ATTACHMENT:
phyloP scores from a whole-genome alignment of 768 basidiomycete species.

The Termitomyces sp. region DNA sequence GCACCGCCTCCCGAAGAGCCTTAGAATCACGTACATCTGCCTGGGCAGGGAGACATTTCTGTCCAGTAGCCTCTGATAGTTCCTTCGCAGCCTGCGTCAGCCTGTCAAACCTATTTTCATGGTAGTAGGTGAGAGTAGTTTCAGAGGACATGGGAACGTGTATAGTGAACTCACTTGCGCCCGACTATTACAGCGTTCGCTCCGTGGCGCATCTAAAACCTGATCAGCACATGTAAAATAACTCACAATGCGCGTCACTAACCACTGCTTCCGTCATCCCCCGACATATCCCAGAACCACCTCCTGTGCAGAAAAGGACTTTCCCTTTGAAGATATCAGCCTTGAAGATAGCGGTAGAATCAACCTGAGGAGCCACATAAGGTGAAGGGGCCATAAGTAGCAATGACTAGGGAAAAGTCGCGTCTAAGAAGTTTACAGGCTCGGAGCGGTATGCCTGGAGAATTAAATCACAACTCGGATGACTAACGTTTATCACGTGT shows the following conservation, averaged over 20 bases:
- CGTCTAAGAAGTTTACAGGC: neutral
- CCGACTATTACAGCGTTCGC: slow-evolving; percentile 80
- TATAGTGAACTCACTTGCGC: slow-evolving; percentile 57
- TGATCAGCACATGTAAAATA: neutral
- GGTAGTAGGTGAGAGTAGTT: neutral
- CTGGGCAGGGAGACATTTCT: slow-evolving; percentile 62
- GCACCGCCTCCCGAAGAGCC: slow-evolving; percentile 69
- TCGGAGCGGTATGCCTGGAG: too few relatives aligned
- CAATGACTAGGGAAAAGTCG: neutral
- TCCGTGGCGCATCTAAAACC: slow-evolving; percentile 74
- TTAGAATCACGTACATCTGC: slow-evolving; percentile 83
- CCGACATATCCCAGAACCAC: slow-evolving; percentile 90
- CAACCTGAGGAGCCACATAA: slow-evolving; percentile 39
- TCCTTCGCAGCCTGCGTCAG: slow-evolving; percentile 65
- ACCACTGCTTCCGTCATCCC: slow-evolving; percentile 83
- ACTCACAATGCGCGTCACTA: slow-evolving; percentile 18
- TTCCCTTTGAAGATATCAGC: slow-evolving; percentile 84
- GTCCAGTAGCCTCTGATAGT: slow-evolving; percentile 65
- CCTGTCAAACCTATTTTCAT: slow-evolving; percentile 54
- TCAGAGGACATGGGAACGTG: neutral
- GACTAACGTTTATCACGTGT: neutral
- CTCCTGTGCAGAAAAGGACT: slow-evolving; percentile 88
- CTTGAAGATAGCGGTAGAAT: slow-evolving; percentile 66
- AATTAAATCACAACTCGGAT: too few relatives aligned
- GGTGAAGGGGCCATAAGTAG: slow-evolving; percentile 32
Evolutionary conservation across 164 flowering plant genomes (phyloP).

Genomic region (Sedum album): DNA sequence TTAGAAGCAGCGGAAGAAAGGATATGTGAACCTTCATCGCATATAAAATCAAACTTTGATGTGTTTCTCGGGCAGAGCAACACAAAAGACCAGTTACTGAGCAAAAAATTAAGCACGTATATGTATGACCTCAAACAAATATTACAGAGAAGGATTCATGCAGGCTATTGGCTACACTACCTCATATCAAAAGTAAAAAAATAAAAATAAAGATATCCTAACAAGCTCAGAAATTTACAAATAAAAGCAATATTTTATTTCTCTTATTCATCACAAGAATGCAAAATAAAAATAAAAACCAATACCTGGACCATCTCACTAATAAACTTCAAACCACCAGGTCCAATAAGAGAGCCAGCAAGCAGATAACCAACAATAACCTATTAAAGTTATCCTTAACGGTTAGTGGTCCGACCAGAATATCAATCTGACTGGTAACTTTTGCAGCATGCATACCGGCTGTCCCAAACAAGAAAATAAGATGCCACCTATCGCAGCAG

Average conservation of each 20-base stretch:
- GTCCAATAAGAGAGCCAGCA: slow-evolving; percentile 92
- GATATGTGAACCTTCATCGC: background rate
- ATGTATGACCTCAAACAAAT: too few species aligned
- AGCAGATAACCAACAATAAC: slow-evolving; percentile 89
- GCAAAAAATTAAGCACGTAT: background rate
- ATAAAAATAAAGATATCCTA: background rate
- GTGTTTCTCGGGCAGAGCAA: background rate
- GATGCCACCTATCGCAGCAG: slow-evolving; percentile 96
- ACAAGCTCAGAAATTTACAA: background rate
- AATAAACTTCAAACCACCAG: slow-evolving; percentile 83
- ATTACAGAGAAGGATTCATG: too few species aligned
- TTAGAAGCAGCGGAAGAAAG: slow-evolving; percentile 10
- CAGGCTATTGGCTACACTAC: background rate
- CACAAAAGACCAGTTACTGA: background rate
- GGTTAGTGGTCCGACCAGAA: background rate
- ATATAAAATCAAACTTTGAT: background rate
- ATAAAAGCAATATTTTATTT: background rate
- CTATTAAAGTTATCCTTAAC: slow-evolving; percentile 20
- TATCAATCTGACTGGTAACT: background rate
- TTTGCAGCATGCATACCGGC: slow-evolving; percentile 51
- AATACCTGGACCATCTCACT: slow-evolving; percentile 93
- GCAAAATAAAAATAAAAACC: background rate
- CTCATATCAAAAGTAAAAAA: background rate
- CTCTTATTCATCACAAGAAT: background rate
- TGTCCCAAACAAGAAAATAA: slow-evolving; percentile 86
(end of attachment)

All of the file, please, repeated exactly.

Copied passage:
phyloP scores from a whole-genome alignment of 768 basidiomycete species.

The Termitomyces sp. region DNA sequence GCACCGCCTCCCGAAGAGCCTTAGAATCACGTACATCTGCCTGGGCAGGGAGACATTTCTGTCCAGTAGCCTCTGATAGTTCCTTCGCAGCCTGCGTCAGCCTGTCAAACCTATTTTCATGGTAGTAGGTGAGAGTAGTTTCAGAGGACATGGGAACGTGTATAGTGAACTCACTTGCGCCCGACTATTACAGCGTTCGCTCCGTGGCGCATCTAAAACCTGATCAGCACATGTAAAATAACTCACAATGCGCGTCACTAACCACTGCTTCCGTCATCCCCCGACATATCCCAGAACCACCTCCTGTGCAGAAAAGGACTTTCCCTTTGAAGATATCAGCCTTGAAGATAGCGGTAGAATCAACCTGAGGAGCCACATAAGGTGAAGGGGCCATAAGTAGCAATGACTAGGGAAAAGTCGCGTCTAAGAAGTTTACAGGCTCGGAGCGGTATGCCTGGAGAATTAAATCACAACTCGGATGACTAACGTTTATCACGTGT shows the following conservation, averaged over 20 bases:
- CGTCTAAGAAGTTTACAGGC: neutral
- CCGACTATTACAGCGTTCGC: slow-evolving; percentile 80
- TATAGTGAACTCACTTGCGC: slow-evolving; percentile 57
- TGATCAGCACATGTAAAATA: neutral
- GGTAGTAGGTGAGAGTAGTT: neutral
- CTGGGCAGGGAGACATTTCT: slow-evolving; percentile 62
- GCACCGCCTCCCGAAGAGCC: slow-evolving; percentile 69
- TCGGAGCGGTATGCCTGGAG: too few relatives aligned
- CAATGACTAGGGAAAAGTCG: neutral
- TCCGTGGCGCATCTAAAACC: slow-evolving; percentile 74
- TTAGAATCACGTACATCTGC: slow-evolving; percentile 83
- CCGACATATCCCAGAACCAC: slow-evolving; percentile 90
- CAACCTGAGGAGCCACATAA: slow-evolving; percentile 39
- TCCTTCGCAGCCTGCGTCAG: slow-evolving; percentile 65
- ACCACTGCTTCCGTCATCCC: slow-evolving; percentile 83
- ACTCACAATGCGCGTCACTA: slow-evolving; percentile 18
- TTCCCTTTGAAGATATCAGC: slow-evolving; percentile 84
- GTCCAGTAGCCTCTGATAGT: slow-evolving; percentile 65
- CCTGTCAAACCTATTTTCAT: slow-evolving; percentile 54
- TCAGAGGACATGGGAACGTG: neutral
- GACTAACGTTTATCACGTGT: neutral
- CTCCTGTGCAGAAAAGGACT: slow-evolving; percentile 88
- CTTGAAGATAGCGGTAGAAT: slow-evolving; percentile 66
- AATTAAATCACAACTCGGAT: too few relatives aligned
- GGTGAAGGGGCCATAAGTAG: slow-evolving; percentile 32
Evolutionary conservation across 164 flowering plant genomes (phyloP).

Genomic region (Sedum album): DNA sequence TTAGAAGCAGCGGAAGAAAGGATATGTGAACCTTCATCGCATATAAAATCAAACTTTGATGTGTTTCTCGGGCAGAGCAACACAAAAGACCAGTTACTGAGCAAAAAATTAAGCACGTATATGTATGACCTCAAACAAATATTACAGAGAAGGATTCATGCAGGCTATTGGCTACACTACCTCATATCAAAAGTAAAAAAATAAAAATAAAGATATCCTAACAAGCTCAGAAATTTACAAATAAAAGCAATATTTTATTTCTCTTATTCATCACAAGAATGCAAAATAAAAATAAAAACCAATACCTGGACCATCTCACTAATAAACTTCAAACCACCAGGTCCAATAAGAGAGCCAGCAAGCAGATAACCAACAATAACCTATTAAAGTTATCCTTAACGGTTAGTGGTCCGACCAGAATATCAATCTGACTGGTAACTTTTGCAGCATGCATACCGGCTGTCCCAAACAAGAAAATAAGATGCCACCTATCGCAGCAG

Average conservation of each 20-base stretch:
- GTCCAATAAGAGAGCCAGCA: slow-evolving; percentile 92
- GATATGTGAACCTTCATCGC: background rate
- ATGTATGACCTCAAACAAAT: too few species aligned
- AGCAGATAACCAACAATAAC: slow-evolving; percentile 89
- GCAAAAAATTAAGCACGTAT: background rate
- ATAAAAATAAAGATATCCTA: background rate
- GTGTTTCTCGGGCAGAGCAA: background rate
- GATGCCACCTATCGCAGCAG: slow-evolving; percentile 96
- ACAAGCTCAGAAATTTACAA: background rate
- AATAAACTTCAAACCACCAG: slow-evolving; percentile 83
- ATTACAGAGAAGGATTCATG: too few species aligned
- TTAGAAGCAGCGGAAGAAAG: slow-evolving; percentile 10
- CAGGCTATTGGCTACACTAC: background rate
- CACAAAAGACCAGTTACTGA: background rate
- GGTTAGTGGTCCGACCAGAA: background rate
- ATATAAAATCAAACTTTGAT: background rate
- ATAAAAGCAATATTTTATTT: background rate
- CTATTAAAGTTATCCTTAAC: slow-evolving; percentile 20
- TATCAATCTGACTGGTAACT: background rate
- TTTGCAGCATGCATACCGGC: slow-evolving; percentile 51
- AATACCTGGACCATCTCACT: slow-evolving; percentile 93
- GCAAAATAAAAATAAAAACC: background rate
- CTCATATCAAAAGTAAAAAA: background rate
- CTCTTATTCATCACAAGAAT: background rate
- TGTCCCAAACAAGAAAATAA: slow-evolving; percentile 86